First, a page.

Book Review: How to Live Safely In a Science Fictional Universe


It's taken me about a year to finish How to Live Safely in a Science Fictional Universe, by Charles Yu. For those who know me, this may seem odd, as I usually spend a few days on a novel, max. This is no Infinite Jest, after all. But I found it difficult, mainly because it's wistful tone is intensely depressing.

The lead character, Charles Yu, repairs time machines, and his only constant companion is his operating system, TAMMY. But after nine years, he "goes rogue" to hunt for his father, who invented time travel and promptly disappeared.

The novel speaks of humanity, and of the fact that no matter how much our physical circumstances change, how much even the reality of the universe changes, there are certain central truths about being human. Central truths about the perception of time as it passes you by, that even if you personally are able to put your life on hold for an eternity then others aren't. And then you realize you've lost them forever.

“To live in here is to live at the origin, at zero, neither present nor absent, a denial of self- and creature-hood to an arbitrarily small epsilon-delta limit. Can you live your whole life at zero?  Can you live your entire life in the exact point between comfort and discomfort?  You can in this device.  My father designed it that way.  Don’t ask me why. If I knew the answer to that, I would know a whole lot of other things too.  Things like why he left, where he is, what he’s doing, when he’s coming back, if he’s coming back.”

I do believe you need to be nerd to enjoy this, not necessarily in the science fiction sense, but in the linguistic sense. Dig out your old French lessons, brush up on subjunctive, imperfect, all the tenses that even many professional writers confuse repeatedly.

And then again, maybe you'll enjoy it more if you don't give a damn about tenses and focus on the story, which offers plenty of tension of its own. Characters are frequently retconned out of time and space, and playful paradoxes abound.

But fundamentally, this is the story about a boy who lost his father, and struggles to find him even with the power of time at his fingertips.

Have you read it? Let me know what you think.


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10 Responses to “ Book Review: How to Live Safely In a Science Fictional Universe ”

  1. Hi there oncoming hope, I know what you mean about this book, I've had it sitting on my Kindle for months, but have never really managed to get into it. I'd been feeling that was my fault for just not getting what is essentially a really clever premise, but ultimately I guess it is just not as gripping as I'd hoped it would be.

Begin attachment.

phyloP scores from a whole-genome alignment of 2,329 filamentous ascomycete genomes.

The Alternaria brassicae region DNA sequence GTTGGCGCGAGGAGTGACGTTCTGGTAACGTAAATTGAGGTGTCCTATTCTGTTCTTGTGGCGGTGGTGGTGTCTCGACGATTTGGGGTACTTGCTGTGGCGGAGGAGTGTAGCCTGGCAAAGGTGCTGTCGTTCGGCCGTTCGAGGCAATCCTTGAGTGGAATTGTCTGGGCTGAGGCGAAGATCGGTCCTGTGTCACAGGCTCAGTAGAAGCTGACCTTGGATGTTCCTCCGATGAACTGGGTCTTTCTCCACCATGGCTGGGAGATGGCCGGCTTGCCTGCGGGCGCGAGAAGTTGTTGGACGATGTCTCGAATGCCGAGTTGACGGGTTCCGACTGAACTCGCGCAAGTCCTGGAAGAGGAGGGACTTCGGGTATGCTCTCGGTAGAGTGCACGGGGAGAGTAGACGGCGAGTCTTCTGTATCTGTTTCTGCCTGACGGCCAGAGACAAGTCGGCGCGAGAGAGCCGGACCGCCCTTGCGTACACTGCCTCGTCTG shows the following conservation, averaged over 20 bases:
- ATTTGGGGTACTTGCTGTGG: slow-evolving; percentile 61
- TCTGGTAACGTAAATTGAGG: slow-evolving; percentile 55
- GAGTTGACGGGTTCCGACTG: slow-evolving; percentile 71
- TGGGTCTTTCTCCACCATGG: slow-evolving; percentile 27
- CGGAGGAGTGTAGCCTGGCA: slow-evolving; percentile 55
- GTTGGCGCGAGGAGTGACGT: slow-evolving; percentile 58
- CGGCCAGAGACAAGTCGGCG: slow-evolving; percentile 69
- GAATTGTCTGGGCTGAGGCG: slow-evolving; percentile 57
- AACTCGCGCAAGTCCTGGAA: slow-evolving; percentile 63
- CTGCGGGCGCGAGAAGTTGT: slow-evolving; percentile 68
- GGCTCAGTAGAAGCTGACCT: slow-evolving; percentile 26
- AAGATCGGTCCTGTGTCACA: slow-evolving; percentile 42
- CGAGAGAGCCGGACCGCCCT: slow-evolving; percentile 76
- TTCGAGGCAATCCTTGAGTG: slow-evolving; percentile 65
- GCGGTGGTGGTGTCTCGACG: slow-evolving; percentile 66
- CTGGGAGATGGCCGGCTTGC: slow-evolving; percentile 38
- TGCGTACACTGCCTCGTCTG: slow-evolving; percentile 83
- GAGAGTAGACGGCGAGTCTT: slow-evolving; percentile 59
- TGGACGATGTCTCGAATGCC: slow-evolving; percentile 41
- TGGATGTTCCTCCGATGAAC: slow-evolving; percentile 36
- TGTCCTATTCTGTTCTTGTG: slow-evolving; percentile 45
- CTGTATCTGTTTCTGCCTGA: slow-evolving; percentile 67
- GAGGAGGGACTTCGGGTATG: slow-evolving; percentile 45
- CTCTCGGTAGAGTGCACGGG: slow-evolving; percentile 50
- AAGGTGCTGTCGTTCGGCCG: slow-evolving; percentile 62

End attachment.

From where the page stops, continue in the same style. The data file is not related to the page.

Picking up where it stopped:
2. I read and thoroughly enjoyed it. Some of it required me to make mental diagrams because you can easily get lost in the universe he creates. Overall a great book about an existence that could certainly be the future of humanity in 50 years.

  3. 50 years! That's so soon! A truly terrifying thought. Though, in terms of the distant human interaction, I wonder if we're already there.

  4. I think it is quite gripping, but I just didn't like how I'd get enveloped in Charles's sadness everytime I read it. It's a credit to Charles Yu though, that he can create such a complicated concept and still keep us close to the action.

  5. Well, I was wondering whether or not to read this novel.  This one line from your quote spoke to me though: "Can you live your entire life in the exact point between comfort and discomfort?" Now I feel compelled to dive in.

  6. I actually agree with you, although I did read through the book in a few days. This is a book that is less about the details of the universe and plot and more about the central emotional issues the protagonist wrestles with. It's more allegory than a proper novel, and that can turn some people off.

    It's so short, though, that it wasn't difficult to finish for me. Although I wasn't as into it on a page-by-page basis (as in, "What's going to happen next?"), I found that I was thinking about it when I wasn't reading it, and after I had already finished it. The weird, schizophrenic relationships between fathers and sons . . . I'm a son, and that resonates with me. I don't know if my fiancee would appreciate it in the same way.

  7. What I hated the most about this book is that he never found his father. So it ended up being really pointless for me. =/

  8. I can see how that'd be disappointing, but it made it a little less sentimental.

  9. I've never really connected to straight-up father son stories of this type, but I could definitely relate to the themes about the ravages of time.

  10. If you do, let me know what you think!


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